In this Book
- Ethnobotany of the Coos, Lower Umpqua, and Siuslaw Indians: Subtitle Here
- Published by: Oregon State University Press
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Very little has been published until now on the ethnobotany of western Oregon indigenous peoples. Ethnobotany of the Coos, Lower Umpqua, and Siuslaw Indians documents the use of plants by these closely-related coastal tribes, covering a geographical area that extends roughly from Cape Perpetua on the central coast, south to the Coquille River, and from the Coast Range west to the Pacific shore. With a focus on native plants and their traditional uses, it also includes mention of farming crops, as well as the highly invasive Himalayan blackberry, which some Oregon coast Indians called the "white man's berry."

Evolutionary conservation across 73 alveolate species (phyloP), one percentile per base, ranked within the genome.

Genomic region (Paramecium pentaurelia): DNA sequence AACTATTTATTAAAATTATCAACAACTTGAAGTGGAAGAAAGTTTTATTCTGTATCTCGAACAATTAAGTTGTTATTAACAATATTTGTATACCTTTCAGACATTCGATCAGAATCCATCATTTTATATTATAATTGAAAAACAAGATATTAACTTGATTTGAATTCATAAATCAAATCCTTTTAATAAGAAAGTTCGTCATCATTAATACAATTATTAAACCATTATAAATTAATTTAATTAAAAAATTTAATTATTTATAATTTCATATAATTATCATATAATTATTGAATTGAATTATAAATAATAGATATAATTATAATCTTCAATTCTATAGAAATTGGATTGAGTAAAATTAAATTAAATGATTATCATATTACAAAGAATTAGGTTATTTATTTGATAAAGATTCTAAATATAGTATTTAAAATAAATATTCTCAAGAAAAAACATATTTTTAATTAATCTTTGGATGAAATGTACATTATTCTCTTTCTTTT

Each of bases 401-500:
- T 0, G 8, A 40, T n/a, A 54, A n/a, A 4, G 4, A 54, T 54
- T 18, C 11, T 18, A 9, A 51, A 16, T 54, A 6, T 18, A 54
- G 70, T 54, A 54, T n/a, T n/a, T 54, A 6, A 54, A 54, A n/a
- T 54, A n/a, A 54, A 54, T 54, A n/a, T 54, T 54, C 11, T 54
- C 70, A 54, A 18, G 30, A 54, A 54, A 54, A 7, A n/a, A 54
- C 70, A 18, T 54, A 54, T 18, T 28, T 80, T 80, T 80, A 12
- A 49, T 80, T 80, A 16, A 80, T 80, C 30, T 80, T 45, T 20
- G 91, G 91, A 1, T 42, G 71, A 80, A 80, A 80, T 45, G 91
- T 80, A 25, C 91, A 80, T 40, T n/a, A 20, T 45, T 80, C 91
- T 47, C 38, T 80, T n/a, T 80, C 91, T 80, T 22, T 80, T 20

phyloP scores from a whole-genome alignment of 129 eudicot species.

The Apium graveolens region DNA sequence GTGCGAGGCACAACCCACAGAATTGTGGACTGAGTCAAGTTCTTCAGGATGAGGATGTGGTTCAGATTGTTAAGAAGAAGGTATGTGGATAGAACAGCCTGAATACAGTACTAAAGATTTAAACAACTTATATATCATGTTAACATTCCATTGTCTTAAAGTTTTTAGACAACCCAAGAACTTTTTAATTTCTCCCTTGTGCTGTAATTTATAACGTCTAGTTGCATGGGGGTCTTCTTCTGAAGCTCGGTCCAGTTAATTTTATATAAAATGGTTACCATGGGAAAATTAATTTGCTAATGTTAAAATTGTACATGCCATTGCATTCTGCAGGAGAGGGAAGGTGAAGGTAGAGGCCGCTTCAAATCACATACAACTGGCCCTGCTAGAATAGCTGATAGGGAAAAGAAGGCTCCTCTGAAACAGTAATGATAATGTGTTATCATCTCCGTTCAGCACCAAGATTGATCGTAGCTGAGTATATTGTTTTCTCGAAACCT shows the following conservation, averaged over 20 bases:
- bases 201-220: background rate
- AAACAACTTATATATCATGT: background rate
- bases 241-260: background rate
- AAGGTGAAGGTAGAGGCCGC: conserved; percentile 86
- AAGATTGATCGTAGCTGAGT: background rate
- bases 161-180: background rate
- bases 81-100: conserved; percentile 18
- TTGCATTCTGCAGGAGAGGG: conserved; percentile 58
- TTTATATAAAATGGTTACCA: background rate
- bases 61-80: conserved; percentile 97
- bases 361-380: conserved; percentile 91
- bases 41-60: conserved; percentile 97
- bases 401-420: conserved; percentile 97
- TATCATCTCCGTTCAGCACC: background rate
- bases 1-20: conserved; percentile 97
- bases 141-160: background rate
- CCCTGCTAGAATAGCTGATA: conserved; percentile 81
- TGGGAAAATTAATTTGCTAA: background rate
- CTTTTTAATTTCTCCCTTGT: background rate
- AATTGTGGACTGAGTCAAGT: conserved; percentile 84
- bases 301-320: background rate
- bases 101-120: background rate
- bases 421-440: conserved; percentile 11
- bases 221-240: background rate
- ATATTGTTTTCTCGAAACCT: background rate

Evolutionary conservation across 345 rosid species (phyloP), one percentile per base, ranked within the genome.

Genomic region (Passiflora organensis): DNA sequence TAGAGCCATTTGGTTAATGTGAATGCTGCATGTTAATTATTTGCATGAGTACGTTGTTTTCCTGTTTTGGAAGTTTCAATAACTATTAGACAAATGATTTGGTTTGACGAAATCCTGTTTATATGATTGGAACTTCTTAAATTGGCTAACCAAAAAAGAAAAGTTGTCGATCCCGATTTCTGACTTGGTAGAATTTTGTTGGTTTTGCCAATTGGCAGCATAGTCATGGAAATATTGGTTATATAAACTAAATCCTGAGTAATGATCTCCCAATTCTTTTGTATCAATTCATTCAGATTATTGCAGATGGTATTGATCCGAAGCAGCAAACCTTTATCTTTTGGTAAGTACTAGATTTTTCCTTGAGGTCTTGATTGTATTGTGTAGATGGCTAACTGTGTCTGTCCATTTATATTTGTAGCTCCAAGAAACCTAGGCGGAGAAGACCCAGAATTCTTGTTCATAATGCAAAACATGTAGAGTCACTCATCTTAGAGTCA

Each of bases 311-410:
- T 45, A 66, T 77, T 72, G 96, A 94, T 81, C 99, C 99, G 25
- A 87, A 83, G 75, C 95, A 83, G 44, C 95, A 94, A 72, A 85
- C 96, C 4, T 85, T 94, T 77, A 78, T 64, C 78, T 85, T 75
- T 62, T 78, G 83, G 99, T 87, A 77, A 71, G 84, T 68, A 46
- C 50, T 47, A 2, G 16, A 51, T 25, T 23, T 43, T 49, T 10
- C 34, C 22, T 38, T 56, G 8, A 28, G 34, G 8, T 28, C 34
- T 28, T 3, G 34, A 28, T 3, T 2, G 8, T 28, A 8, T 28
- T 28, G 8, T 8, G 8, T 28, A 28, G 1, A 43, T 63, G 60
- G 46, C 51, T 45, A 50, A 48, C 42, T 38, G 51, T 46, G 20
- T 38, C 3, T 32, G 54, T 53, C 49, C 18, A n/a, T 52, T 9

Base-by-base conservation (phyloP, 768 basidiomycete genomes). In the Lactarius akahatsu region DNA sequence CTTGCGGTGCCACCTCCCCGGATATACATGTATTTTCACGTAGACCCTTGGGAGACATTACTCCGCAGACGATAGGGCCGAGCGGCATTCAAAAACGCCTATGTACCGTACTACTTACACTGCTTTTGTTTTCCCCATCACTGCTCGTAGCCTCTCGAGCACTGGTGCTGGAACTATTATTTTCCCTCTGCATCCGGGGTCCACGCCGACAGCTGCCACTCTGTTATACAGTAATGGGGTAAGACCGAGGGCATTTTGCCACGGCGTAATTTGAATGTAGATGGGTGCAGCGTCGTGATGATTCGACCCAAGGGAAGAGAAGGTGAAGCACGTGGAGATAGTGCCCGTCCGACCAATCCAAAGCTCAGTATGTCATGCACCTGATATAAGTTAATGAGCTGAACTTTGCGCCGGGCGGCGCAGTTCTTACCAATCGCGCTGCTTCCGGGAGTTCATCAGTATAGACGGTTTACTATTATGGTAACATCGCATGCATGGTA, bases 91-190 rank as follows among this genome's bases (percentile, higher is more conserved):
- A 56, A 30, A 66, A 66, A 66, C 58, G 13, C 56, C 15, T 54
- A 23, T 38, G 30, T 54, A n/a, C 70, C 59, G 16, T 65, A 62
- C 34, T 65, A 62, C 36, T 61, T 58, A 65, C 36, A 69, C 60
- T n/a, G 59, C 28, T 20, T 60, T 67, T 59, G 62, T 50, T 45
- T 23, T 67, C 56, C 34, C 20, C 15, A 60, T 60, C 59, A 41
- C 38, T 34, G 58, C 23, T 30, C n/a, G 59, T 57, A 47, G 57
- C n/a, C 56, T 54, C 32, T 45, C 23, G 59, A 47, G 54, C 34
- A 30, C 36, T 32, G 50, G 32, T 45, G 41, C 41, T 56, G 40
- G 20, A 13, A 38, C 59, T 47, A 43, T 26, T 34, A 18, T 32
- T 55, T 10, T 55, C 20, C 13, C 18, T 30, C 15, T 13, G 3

The cultures of the Coos Bay, Lower Umpqua and Siuslaw are distinct from the Athabaskan speaking people to the south, and the Alsea to the north. Today, many tribal members are reviving ancient arts of basket weaving and woodworking, and many now participate in annual intertribal canoe events. Ethnobotany of the Coos, Lower Umpqua, and Siuslaw Indians contributes to this cultural renaissance by filling an important gap in the historical record. It is an invaluable resource for anyone who wishes to learn about the indigenous cultures of the central and southern Oregon coast, as well as those who are interested in Pacific Northwest plants and their cultural uses.